Elizabeth I: The restoration of currency
Good and bad money
Queen Elizabeth I's father, King Henry VIII, had reduced the purity of English silver and gold coins to fund foreign wars and an extravagant lifestyle. Many of Henry VIII's 'debased' silver coins actually contained more cheap metal such as copper than silver. As the coins wore down the copper shone through his image, earning him the nickname 'Old Coppernose'.
To put things right, Elizabeth I ordered all old coins to be re-made into new, purer coins. Elizabeth's new coins were made of 'fine' silver and gold once more.
Photo © National Portrait Gallery, London
A question of honesty
To test the honesty of Mint officials, 'trial plates’ made of gold or silver were divided up and distributed to the Mint, Treasury and Goldsmiths’ Company. Samples of metal from the plates were regularly compared to coins made at the Mint. If they were not identical, the Master of the Mint was in trouble!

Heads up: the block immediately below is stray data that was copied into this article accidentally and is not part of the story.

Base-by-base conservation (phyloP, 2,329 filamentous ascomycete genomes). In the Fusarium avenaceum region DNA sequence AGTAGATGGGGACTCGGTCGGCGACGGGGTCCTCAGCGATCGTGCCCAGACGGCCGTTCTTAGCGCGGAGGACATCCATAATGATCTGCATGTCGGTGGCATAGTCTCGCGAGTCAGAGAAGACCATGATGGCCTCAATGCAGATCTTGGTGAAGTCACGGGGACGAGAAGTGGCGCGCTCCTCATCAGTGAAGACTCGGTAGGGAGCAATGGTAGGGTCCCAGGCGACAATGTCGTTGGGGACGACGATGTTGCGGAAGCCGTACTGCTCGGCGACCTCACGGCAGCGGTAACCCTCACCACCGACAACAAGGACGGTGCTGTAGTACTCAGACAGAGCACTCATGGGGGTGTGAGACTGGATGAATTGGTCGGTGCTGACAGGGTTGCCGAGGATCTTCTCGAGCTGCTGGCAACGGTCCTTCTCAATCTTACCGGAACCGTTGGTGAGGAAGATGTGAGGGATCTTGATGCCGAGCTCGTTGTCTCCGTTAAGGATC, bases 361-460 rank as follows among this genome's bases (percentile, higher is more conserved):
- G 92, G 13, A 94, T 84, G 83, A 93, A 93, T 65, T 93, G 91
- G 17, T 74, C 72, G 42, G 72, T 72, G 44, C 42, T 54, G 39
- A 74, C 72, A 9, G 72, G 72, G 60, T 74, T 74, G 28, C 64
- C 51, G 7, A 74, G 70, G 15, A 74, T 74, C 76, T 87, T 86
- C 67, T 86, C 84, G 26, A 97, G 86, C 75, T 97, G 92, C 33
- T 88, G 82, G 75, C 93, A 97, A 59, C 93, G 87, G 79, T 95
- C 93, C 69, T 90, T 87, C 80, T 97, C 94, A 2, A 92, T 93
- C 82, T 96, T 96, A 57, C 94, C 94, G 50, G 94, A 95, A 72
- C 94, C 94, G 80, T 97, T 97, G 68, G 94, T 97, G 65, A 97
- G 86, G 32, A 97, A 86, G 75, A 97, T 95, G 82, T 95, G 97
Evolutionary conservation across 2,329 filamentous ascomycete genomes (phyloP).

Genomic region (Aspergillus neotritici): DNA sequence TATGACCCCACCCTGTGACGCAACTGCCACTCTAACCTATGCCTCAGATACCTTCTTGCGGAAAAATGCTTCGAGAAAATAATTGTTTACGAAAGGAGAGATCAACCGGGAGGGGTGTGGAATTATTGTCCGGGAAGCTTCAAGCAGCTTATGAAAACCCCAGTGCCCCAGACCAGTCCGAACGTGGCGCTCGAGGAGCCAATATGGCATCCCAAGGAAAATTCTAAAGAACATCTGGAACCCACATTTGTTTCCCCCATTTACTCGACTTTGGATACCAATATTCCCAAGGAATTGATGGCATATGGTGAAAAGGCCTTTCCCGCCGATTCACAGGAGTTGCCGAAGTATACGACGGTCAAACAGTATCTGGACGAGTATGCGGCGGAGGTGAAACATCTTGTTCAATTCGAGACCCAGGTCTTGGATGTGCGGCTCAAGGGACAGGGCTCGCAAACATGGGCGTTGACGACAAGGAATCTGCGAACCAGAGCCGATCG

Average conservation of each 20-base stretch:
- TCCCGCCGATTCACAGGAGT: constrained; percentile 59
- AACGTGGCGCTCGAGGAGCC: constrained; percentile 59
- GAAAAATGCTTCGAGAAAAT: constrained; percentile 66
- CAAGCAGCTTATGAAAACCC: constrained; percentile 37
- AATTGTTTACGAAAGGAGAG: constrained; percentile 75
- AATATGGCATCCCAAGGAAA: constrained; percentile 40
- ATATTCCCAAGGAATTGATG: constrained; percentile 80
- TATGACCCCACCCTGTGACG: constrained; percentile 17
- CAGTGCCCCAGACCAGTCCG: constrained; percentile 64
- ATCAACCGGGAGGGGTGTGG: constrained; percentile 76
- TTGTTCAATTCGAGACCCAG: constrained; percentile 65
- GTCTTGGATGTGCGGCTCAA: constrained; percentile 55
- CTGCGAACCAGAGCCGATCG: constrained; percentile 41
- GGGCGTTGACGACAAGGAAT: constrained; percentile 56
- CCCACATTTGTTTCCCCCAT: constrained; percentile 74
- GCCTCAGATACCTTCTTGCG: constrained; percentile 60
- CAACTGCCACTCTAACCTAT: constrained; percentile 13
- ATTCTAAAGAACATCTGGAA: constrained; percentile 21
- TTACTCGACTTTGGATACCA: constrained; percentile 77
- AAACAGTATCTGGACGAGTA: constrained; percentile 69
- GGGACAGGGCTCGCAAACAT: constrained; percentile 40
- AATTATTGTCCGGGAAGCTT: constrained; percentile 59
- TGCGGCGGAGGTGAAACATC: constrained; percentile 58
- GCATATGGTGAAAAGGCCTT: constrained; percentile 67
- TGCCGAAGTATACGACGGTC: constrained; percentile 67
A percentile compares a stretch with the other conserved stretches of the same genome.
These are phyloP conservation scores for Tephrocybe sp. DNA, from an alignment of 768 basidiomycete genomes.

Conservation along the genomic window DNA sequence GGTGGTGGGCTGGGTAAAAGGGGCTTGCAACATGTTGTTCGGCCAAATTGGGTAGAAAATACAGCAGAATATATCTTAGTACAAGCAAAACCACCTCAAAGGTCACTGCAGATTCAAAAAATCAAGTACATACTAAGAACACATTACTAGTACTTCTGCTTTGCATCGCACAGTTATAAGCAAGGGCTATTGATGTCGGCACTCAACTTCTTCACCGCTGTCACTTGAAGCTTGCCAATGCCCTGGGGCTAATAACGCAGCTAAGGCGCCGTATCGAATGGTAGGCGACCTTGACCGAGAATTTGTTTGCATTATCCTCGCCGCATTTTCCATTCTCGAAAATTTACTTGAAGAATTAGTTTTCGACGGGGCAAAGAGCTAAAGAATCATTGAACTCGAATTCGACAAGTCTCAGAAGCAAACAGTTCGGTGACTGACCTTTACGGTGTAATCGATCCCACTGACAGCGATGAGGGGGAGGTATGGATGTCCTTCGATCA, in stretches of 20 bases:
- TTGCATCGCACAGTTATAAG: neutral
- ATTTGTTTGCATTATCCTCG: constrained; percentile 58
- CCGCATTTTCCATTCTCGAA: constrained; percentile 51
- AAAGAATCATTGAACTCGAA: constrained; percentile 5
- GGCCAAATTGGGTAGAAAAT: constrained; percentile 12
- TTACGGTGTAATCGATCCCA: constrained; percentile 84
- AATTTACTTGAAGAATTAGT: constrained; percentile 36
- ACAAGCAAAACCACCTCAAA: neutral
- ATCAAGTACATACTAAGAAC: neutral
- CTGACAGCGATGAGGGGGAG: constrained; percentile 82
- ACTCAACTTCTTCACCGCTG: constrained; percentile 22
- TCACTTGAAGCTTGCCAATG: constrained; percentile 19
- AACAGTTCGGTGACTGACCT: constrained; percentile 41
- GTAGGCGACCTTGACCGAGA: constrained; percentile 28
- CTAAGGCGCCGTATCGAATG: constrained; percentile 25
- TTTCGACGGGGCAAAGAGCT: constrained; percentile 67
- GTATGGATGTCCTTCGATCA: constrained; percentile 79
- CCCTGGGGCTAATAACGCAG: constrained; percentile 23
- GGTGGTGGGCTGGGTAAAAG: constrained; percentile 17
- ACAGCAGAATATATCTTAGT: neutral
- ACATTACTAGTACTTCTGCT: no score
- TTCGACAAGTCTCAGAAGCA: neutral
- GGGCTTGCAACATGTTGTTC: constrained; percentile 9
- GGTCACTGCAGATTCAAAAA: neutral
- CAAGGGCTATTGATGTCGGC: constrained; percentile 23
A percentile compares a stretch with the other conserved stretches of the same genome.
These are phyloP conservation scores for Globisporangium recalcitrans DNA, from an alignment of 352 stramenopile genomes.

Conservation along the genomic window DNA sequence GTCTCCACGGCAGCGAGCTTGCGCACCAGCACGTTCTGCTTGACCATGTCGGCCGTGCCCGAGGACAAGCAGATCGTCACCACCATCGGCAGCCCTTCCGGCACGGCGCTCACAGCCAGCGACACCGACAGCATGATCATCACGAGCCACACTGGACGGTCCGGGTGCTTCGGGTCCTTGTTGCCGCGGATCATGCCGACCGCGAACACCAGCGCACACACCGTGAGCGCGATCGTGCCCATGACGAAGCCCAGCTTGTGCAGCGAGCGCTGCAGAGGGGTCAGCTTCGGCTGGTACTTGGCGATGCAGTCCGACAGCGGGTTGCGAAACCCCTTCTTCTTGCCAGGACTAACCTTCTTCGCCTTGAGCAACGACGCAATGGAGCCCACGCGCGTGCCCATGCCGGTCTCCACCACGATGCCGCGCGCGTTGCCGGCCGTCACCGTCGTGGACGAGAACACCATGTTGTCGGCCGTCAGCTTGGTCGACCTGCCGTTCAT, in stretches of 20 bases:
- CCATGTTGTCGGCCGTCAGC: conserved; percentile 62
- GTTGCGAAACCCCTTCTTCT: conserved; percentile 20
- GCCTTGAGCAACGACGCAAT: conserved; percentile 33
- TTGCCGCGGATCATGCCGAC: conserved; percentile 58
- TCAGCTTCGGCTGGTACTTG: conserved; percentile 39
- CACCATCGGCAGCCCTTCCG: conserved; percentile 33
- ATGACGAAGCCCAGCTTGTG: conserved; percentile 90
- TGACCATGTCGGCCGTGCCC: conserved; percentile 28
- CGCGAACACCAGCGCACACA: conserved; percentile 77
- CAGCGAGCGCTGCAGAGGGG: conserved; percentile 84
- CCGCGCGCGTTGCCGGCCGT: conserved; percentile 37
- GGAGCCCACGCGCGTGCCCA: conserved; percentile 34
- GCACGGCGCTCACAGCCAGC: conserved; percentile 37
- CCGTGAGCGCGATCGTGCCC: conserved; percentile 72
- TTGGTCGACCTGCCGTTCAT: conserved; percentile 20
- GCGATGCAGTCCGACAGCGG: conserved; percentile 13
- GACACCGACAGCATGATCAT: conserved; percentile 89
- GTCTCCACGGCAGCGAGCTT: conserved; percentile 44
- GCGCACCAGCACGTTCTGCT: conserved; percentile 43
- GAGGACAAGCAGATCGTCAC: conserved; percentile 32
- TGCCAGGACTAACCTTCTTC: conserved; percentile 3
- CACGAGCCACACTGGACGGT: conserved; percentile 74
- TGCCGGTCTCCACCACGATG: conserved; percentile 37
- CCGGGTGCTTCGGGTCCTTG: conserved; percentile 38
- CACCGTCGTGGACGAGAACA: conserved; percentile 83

Before the Mint could produce Elizabeth I's new coins, metal workers needed to calculate the amount of silver or gold in Henry VIII’s coins. In a process called assaying, a sample was weighed and melted in a furnace, and the precious and non-precious metals separated out by a series of chemical reactions.
Assaying could be hazardous work. In 1560 a group of German metal workers fell ill at the Mint. They eventually died, probably of arsenic poisoning from the melting process.
A royal visit
On 10 July 1561 Elizabeth I visited the Mint at the Tower to check the progress of her new coins. In preparation, the Mint bought in bags of gravel to cover the muddy street so she did not get her dress and shoes dirty. Rumour has it she even struck some gold coins herself.
The Mint story continues
Discover the next dramatic changes to The Mint with Charles II and the mechanisation of The Mint